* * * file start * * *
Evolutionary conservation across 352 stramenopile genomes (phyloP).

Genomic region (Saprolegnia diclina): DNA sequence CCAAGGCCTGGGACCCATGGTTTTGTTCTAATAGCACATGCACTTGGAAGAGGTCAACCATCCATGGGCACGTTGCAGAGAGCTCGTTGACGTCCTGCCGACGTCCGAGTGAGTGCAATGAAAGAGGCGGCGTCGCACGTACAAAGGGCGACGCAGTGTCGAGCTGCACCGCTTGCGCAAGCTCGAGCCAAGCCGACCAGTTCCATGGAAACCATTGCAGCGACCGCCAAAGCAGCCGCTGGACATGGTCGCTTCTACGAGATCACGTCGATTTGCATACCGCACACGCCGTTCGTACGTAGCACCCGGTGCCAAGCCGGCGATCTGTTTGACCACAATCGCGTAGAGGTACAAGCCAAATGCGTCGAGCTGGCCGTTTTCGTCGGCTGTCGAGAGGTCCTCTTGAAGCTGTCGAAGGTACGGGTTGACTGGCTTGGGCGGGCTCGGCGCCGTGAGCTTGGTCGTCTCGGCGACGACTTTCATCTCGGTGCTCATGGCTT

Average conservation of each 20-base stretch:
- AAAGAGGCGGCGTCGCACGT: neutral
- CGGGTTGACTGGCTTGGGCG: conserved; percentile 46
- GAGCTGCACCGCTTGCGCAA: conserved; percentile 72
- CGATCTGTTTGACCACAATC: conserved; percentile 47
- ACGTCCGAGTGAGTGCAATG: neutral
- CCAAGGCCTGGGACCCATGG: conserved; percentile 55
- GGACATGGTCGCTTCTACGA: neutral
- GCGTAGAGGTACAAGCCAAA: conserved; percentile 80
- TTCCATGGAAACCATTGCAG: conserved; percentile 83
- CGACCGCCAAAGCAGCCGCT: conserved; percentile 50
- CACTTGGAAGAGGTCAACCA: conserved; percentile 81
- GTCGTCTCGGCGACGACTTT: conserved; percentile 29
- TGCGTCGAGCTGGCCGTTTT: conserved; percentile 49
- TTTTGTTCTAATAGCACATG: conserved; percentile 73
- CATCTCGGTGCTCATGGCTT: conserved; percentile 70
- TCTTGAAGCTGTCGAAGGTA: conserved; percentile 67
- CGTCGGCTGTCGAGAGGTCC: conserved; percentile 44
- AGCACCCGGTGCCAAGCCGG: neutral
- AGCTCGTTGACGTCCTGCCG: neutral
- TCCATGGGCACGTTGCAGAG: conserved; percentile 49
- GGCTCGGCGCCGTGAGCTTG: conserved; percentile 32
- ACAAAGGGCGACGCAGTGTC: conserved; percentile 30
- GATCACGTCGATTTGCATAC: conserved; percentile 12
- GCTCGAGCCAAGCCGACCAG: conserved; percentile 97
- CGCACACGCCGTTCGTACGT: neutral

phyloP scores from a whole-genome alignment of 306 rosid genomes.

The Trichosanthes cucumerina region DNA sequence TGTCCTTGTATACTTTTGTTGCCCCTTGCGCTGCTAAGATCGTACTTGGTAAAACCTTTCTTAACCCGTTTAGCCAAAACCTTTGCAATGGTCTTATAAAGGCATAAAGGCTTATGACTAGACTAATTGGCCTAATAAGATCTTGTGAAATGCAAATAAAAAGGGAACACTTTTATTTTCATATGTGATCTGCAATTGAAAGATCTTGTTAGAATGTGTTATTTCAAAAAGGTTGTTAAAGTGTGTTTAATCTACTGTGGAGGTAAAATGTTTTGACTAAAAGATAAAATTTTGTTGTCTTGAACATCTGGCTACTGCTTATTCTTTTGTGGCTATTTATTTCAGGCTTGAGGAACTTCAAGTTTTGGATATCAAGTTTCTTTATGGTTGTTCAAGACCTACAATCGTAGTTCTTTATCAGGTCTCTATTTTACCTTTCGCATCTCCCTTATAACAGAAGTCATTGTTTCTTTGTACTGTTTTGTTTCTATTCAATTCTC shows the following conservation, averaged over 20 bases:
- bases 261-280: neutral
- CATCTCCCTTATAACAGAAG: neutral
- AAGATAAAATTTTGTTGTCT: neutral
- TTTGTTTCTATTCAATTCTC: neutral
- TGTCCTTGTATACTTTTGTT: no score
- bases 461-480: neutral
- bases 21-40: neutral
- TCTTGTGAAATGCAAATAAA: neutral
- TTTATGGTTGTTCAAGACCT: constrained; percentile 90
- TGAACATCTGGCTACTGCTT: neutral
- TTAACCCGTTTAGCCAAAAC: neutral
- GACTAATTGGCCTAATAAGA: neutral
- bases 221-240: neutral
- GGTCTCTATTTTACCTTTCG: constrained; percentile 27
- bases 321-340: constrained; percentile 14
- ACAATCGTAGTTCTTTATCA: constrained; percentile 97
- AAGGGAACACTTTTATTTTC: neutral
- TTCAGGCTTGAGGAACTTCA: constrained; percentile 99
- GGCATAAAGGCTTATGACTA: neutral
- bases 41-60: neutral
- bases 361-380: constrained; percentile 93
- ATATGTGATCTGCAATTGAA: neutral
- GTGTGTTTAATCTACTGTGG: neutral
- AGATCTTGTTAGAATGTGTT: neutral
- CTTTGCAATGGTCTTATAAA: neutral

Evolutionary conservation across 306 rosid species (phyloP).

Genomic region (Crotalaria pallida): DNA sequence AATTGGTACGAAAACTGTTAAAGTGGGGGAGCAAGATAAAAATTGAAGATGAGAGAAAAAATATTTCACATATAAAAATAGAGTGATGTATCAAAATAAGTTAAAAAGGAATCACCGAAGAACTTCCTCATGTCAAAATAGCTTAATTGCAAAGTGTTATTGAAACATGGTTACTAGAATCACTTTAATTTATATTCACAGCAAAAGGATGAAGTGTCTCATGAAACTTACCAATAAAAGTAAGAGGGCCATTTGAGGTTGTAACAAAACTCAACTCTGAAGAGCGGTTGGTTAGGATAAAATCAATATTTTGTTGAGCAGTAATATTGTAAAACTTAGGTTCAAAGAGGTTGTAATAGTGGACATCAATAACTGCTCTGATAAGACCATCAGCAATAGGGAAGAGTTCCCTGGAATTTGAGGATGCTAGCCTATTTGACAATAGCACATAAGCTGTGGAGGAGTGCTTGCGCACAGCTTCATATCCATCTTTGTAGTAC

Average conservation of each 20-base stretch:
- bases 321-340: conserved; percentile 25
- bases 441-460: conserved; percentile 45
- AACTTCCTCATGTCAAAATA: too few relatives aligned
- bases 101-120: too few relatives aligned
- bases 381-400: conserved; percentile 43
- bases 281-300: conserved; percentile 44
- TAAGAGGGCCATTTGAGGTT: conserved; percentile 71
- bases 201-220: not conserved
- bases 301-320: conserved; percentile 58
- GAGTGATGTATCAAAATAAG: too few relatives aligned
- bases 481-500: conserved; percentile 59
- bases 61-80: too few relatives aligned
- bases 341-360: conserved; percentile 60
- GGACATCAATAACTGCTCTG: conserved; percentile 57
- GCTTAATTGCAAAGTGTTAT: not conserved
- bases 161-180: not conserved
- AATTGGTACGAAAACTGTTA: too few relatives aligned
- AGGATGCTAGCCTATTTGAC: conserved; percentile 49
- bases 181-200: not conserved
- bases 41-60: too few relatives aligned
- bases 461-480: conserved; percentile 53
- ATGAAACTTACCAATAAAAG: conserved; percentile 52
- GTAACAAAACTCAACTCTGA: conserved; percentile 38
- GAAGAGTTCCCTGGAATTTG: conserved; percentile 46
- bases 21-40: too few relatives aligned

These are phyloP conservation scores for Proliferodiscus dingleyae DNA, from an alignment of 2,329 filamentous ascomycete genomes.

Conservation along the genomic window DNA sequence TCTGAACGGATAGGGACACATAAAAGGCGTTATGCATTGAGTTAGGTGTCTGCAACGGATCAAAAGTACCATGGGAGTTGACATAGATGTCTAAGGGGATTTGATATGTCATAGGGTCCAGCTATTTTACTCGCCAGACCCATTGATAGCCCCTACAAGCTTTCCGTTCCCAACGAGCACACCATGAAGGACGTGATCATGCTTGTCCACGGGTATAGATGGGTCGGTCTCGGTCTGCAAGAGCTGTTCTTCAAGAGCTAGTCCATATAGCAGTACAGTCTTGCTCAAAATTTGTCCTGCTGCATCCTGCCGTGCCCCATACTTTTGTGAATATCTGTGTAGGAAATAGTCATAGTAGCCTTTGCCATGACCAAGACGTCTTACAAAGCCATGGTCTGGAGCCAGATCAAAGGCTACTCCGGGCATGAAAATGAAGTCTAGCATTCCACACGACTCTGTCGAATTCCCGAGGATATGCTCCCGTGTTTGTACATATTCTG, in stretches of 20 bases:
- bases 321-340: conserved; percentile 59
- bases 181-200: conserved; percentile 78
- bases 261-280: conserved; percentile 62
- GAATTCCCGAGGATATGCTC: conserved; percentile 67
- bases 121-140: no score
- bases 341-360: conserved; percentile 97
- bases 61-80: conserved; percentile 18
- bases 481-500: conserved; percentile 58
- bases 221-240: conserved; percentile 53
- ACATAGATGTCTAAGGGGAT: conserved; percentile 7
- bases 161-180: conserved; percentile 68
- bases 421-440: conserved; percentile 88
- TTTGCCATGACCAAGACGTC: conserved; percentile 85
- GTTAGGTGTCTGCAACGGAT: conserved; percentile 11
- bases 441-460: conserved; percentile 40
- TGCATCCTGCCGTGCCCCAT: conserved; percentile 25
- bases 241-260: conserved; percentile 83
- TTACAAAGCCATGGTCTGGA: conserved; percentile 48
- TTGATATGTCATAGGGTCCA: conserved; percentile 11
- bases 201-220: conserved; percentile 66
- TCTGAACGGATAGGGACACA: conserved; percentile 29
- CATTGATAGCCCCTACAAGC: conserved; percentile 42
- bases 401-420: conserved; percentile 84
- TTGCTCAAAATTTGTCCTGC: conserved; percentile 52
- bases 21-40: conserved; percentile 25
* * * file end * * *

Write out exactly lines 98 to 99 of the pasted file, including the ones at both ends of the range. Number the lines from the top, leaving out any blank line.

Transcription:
- TTTGCCATGACCAAGACGTC: conserved; percentile 85
- GTTAGGTGTCTGCAACGGAT: conserved; percentile 11